Keeping Good Records Reduces
Stress at Tax Time
Although most people won’t be filing their tax returns for
several months, the dog days of summer are actually a great time to start
planning for the tax filing season by ensuring your records are
organized. Whether you are an individual taxpayer or a business
owner, you can avoid headaches at tax time with good records because they
will help you remember transactions you made during the year.
Here are a few
things the IRS wants you to know about recordkeeping.
well-organized records also ensures you can answer questions if your
return is selected for examination or prepare a response if you are billed
for additional tax. In most cases, the IRS does not require you to keep
records in any special manner. Generally speaking, you should keep any and
all documents that may have an impact on your federal tax return.
taxpayers should usually keep the following records supporting items on
their tax returns for at least three years:
- Credit card
and other receipts
- Mileage logs
imaged or substitute checks or any other proof of payment
- Any other
records to support deductions or credits you claim on your return
normally keep records relating to property until at least three years
after you sell or otherwise dispose of the property. Examples include:
- A home
purchase or improvement
- Stocks and
Retirement Arrangement transactions
If you are a
small business owner, you must keep all your employment tax records for at
least four years after the tax becomes due or is paid, whichever is later.
Examples of important documents business owners should keep Include:
receipts: Cash register tapes, bank deposit slips, receipt books,
invoices, credit card charge slips and Forms 1099-MISC
- Proof of
purchases: Canceled checks, cash register tape receipts, credit card
sales slips and invoices
documents: Canceled checks, cash register tapes, account statements,
credit card sales slips, invoices and petty cash slips for small cash
- Documents to
verify your assets: Purchase and sales invoices, real estate closing
statements and canceled checks
information about recordkeeping, check out IRS Publications 552,
Recordkeeping for Individuals, 583, Starting a Business and Keeping
Records, and Publication 463, Travel, Entertainment, Gift, and Car
Expenses. These publications are available on the IRS Web site, IRS.gov or
by calling 800-TAX-FORM (800-829-3676).
Ten Tips for Taxpayers Making
year, millions of taxpayers itemize their deductions on their federal tax
return. One of the most common itemized deductions is a donation made to a
Here are the top
ten things the IRS wants every taxpayer to know before deducting
contributions must be made to qualified organizations to be deductible.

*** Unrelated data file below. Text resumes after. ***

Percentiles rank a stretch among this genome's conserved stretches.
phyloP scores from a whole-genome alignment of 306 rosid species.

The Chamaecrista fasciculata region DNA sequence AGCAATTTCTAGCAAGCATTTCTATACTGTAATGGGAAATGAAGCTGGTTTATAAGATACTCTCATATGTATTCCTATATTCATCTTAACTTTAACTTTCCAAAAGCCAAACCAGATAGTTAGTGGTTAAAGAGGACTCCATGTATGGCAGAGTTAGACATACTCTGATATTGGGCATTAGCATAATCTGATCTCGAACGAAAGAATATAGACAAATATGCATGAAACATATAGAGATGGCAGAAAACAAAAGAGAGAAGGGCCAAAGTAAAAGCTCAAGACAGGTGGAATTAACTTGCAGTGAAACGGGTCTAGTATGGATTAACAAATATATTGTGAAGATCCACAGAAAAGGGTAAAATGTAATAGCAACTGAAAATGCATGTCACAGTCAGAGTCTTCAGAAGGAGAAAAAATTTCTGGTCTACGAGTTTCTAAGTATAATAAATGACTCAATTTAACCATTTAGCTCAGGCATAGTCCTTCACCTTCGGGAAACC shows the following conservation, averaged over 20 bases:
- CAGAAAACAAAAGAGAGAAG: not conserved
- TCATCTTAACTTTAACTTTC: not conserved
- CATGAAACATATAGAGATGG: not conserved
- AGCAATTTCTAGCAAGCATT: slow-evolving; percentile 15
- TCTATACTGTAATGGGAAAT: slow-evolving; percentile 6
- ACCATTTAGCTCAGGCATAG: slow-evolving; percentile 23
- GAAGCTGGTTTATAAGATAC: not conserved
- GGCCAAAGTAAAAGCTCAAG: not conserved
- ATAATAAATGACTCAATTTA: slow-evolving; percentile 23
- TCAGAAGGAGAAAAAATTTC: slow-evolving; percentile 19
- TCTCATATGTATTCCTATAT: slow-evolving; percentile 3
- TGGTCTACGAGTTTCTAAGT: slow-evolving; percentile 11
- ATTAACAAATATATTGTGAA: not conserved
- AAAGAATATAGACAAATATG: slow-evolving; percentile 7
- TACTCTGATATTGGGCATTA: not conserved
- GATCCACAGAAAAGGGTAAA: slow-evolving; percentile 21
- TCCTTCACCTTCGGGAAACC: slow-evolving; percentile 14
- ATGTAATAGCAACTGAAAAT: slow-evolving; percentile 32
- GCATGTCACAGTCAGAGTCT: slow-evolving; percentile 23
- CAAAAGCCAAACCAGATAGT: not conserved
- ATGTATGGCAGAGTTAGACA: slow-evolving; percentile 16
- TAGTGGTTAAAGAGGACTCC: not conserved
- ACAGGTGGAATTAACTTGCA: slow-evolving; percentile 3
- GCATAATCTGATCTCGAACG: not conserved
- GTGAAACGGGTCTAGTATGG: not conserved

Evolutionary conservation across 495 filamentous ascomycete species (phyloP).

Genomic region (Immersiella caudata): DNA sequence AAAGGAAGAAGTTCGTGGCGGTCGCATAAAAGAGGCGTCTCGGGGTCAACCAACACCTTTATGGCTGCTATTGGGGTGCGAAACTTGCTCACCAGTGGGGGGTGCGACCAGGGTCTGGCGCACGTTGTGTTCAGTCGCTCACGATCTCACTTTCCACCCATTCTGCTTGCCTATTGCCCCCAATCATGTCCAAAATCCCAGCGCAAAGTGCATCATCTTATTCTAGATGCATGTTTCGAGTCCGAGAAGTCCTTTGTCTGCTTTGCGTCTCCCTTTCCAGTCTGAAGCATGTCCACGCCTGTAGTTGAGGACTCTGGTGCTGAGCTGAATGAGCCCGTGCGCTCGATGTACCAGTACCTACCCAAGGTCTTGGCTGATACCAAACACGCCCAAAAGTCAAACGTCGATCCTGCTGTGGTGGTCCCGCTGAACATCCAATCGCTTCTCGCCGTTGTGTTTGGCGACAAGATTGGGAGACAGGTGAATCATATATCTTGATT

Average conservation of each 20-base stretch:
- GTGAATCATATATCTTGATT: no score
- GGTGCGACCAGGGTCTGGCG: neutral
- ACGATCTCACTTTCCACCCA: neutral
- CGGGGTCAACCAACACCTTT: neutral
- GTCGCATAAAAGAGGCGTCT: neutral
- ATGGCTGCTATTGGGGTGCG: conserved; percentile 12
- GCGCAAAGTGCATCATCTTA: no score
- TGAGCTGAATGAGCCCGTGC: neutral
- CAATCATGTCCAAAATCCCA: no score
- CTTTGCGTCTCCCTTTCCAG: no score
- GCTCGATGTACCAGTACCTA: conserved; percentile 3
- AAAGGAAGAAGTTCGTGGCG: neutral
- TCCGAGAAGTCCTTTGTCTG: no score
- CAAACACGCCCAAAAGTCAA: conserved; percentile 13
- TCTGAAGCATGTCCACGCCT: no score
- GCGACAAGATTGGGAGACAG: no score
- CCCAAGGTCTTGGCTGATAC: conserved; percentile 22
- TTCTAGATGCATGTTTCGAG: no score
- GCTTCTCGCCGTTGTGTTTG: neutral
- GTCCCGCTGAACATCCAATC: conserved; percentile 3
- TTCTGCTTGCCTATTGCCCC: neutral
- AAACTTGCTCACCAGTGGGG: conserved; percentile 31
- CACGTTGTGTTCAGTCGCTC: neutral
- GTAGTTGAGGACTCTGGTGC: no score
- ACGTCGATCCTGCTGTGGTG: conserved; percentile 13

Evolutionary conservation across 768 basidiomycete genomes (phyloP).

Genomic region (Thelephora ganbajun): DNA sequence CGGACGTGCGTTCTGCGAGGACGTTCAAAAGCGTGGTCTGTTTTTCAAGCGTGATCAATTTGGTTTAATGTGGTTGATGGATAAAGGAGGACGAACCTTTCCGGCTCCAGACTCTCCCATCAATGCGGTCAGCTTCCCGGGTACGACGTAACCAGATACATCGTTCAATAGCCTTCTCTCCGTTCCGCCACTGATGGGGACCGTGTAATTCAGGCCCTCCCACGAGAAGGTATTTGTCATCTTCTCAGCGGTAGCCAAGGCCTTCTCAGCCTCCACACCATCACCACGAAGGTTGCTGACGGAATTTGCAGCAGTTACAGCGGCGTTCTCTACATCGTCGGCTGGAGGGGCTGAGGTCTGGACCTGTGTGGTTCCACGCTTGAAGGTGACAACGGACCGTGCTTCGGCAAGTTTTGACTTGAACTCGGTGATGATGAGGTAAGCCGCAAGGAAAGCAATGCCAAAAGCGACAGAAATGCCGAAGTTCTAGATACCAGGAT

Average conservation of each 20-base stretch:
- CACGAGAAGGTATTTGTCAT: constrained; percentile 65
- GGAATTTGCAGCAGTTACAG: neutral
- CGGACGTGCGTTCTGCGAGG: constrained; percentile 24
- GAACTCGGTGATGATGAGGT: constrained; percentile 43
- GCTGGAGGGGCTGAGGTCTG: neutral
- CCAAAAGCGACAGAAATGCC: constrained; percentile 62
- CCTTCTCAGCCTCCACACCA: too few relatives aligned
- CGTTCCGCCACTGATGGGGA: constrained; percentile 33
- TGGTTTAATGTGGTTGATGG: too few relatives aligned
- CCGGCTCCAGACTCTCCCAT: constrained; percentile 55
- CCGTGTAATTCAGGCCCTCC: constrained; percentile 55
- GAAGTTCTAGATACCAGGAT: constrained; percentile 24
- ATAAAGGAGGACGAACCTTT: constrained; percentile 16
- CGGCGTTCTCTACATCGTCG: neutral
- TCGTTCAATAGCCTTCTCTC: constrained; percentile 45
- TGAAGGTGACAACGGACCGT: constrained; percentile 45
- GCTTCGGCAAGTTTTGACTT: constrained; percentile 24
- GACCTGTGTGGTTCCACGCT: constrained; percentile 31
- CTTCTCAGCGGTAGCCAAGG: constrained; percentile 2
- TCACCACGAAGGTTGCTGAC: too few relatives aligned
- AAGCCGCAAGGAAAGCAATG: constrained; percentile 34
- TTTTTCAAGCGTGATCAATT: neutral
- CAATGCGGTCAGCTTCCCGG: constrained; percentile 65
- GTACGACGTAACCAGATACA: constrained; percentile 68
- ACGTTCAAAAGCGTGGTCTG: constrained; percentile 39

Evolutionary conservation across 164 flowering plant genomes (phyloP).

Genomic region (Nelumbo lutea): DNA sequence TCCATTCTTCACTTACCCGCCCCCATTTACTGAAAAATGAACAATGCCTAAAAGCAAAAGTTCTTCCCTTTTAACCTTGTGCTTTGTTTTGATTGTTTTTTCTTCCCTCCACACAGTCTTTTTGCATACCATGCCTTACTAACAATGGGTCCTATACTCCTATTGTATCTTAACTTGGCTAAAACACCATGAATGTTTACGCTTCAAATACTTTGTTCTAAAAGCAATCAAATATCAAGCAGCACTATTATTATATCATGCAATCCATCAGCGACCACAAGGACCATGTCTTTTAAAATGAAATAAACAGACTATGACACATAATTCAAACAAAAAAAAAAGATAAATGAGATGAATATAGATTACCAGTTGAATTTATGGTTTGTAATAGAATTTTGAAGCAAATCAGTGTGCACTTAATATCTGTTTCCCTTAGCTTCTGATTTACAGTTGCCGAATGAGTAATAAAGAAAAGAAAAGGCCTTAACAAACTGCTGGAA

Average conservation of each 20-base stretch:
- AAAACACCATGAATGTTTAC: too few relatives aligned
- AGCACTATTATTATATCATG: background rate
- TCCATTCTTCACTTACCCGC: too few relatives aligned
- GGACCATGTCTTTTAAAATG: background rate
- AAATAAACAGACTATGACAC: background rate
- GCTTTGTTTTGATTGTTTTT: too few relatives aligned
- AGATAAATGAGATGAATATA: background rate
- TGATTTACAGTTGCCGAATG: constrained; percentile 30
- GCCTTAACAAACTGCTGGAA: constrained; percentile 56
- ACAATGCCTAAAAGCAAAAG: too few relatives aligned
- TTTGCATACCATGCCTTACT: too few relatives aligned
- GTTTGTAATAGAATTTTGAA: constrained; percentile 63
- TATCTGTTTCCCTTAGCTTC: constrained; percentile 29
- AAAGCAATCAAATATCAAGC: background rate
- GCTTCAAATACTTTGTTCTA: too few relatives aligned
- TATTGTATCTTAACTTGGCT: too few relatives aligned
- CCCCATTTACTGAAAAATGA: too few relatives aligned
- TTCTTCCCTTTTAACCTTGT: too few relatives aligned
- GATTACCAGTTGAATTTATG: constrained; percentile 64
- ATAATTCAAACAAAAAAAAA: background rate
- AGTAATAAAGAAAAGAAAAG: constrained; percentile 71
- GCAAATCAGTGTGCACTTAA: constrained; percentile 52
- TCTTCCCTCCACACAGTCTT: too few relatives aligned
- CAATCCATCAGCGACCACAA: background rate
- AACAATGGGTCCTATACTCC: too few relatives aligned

You can ask any organization whether it is a qualified organization and
most will be able to tell you. You can also check IRS Publication 78,
which lists most qualified organizations. IRS Publication 78 is
available at IRS.gov.
contributions are deductible only if you itemize deductions using Form
1040, Schedule A.
- You generally
can deduct your cash contributions and the fair market value of most
property you donate to a qualified organization. Special rules apply to
several types of donated property, including clothing or household
items, cars and boats.
- If your
contribution entitles you to receive merchandise, goods, or services in
return – such as admission to a charity banquet or sporting event – you
can deduct only the amount that exceeds the fair market value of the
- Be sure to
keep good records of any contribution you make, regardless of the
amount. For any contribution made in cash, you must maintain a record of
the contribution such as a bank record – including a cancelled check or
a bank or credit card statement – a written record from the charity
containing the date and amount of the contribution and the donor’s name,
or a payroll deduction record.
contributions actually made during the tax year are deductible. For
example, if you pledged $500 in September but paid the charity only $200
by Dec. 31, your deduction would be $200.
- Include credit
card charges and payments by check in the year they are given to the
charity, even though you may not pay the credit card bill or have your
bank account debited until the next year.
- For any
contribution of $250 or more, you must have written acknowledgment from
the organization to substantiate your donation. This written proof must
include the amount of cash and a description of any property you
contributed, and whether the organization provided any goods or services
in exchange for the gift.
- To deduct
charitable contributions of items valued at $500 or more you must
complete a Form 8283, Noncash Charitable Contributions, and attached the
form to your return.
- An appraisal
generally must be obtained if you claim a deduction for a contribution
of noncash property worth more than $5,000. In that case, you must also
fill out Section B of Form 8283 and attach the form to your return.
information see IRS Publication 526, Charitable Contributions, and for
information on determining value, refer to Publication 561, Determining
the Value of Donated Property. These publications are available on the IRS
Web site, IRS.gov or by calling 800-TAX-FORM (800-829-3676).